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The Birth of the Generic Resume: Packaging Bad Taste

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Will resume madness ever end? Only when everyone stops turning out the dumb things. With all these newfangled resume-producing methods, you'd think we'd come across some incredible resumes-innovative, creative, award winners. Not on your life. What we have is mediocrity that's driving many employers and human resources people to drink. All that is being turned out by sophisticated resume machinery are resumes that look and sound the same. Hence, the generic resume.

It doesn't matter if the type, layout, and paper are different, if the language, approach, and content vary a little from applicant to applicant.

How any employer could spot individuality, uniqueness, and superstar qualities is beyond me. Most resumes belong in one of two categories. The first I call the Conformist (or Wonder Bread) resume. Other than changes in name, career history, and personal information, the resume has the same feeling, tone, and language as millions of others in circulation. The writer's goal is to be the perfect applicant, just like the zillions of other hungry job seekers. With a resume like this, it's not hard figuring out the odds of being picked from the crowd.



At the other end of the spectrum is the Rebel resume, put together by a writer convinced that the way to attract attention is by being outrageous and unique. Some of these resumes are award winners for breaking every resume rule in the book. That's the good part. The bad part is they're so blatantly inappropriate, tactless, and offensive that it's doubtful these applicants will ever capture inter views, no less jobs.

In fact, I collect resumes like these, hoping to get enough to publish a book called The 100 Most Offensive Resumes Ever Written. It's a guaranteed best-seller. One resume I've saved epitomizes bad taste. On three pages, the job applicant summarized his whole life.

He even included three photos of himself at different ages. In two of them, he's bare-chested (very macho) and, in the third, he looks like he just stepped off a hippie commune, circa 1968. That's not all. The resume contains more than you ever wanted to know about the applicant. For example, he disappointed his parents by not becoming a lawyer, his girlfriend's name is Jess (short for Jessica), he's a clean-cut kind of guy who couldn't be kicked out of a group of altar boys, and his goal in life is to achieve the impossible and climb the highest mountains he can find. No joke. The pity is he's a smart man who could be unemployed for the rest of his life if he doesn't wise up and ditch his resume.

Finally, it's mind-boggling when you consider how many resumes contain totally irrelevant information. Robert Half, author of How to Get a Better Job in This Crazy World, has been collecting resume bloopers for over 40 years.

I could reel off plenty more horror stories, but you get the idea. The average resume is atrocious. And that's being kind. I'd like a penny for every time an applicant uses words like these: impacted, implemented, empowered, utilized, growth-oriented, maximize, high-visibility, extensive, challenging.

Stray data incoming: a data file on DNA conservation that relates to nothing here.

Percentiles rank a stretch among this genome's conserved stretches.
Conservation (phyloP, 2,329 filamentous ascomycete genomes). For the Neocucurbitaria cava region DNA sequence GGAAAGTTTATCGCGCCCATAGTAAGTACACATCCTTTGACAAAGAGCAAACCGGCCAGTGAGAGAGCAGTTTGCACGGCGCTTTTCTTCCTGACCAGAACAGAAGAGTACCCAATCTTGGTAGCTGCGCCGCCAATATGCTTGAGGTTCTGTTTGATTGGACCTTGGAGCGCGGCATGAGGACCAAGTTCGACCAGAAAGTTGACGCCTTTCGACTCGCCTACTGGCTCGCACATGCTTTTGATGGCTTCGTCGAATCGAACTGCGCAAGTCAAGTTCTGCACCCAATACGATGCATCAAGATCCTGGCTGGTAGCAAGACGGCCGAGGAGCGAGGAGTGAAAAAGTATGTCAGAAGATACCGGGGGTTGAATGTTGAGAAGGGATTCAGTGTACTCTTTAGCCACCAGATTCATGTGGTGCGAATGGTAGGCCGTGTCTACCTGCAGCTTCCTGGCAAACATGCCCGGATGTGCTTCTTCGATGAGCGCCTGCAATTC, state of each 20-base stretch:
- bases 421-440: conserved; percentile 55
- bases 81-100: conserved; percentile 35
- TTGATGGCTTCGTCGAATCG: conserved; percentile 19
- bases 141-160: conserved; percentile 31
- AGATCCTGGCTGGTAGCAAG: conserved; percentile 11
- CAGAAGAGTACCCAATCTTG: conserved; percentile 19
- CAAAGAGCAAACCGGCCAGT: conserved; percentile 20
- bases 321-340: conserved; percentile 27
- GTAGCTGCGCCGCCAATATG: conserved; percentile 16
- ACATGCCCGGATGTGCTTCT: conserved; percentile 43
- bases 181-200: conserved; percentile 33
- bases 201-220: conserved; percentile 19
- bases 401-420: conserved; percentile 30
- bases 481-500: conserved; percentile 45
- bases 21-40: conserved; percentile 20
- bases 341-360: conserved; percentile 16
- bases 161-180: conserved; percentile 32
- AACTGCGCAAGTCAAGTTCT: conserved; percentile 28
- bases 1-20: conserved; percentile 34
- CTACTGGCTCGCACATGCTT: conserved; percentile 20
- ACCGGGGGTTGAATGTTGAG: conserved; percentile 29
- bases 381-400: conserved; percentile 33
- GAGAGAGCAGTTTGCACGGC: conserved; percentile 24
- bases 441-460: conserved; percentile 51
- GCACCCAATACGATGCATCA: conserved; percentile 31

My favorite part of the resume is the objective. Even resume advocates admit the objective ought to be dumped. Yet millions of job searchers insist on putting this annoying one-liner at the top, immediately souring the reader. An employer has barely digested 14 words before concluding, "I hate this person."

The objective is supposed to tell readers precisely what kind of job the applicant wants. Objectives, like generic resumes, are just a bunch of hollow words. Here are a few lifted from actual resumes (maybe even yours).

"Seeking a position which will utilize academic achievements and hands-on experience while providing for career-development opportunities."

"A challenging and rewarding position as a sales/marketing representative."

"Searching for a high-visibility job that affords me the opportunity to grow with the company"

"An exciting position as a salesperson in a multinational company with opportunities to draw upon my extensive knowledge of the computer industry."

"A fashion coordinator position in which there is room for improvement."

Had enough? Let's turn the tables. What would you do if you ran a company and received a resume with an objective like one of those above? A rhetorical question, right? Case closed. Now you know why resumes aren't working. The average time an employer invests in scanning resumes is 5 to 30 seconds-if you're lucky.

It would be great if all resume-dispensing gimmicks and strategies paid off. Sadly, the effort amounts to a monumental waste of time. Hold on to your seats, here are the numbers. Companies across the country are drowning in paper. U.S. News & World Report estimated most Fortune 500 companies receive 1000 unsolicited resumes each week, and 80 percent are trashed after a cursory review. It s safe to say the average mid-size company gets between 100,000 and 300,000 resumes a year. Talk about spitting in the wind. It's easy to see why corporate recruiters are a little frazzled these days. You'd be crazy too if you had to scan hundreds of resumes daily searching for high-potential applicants.
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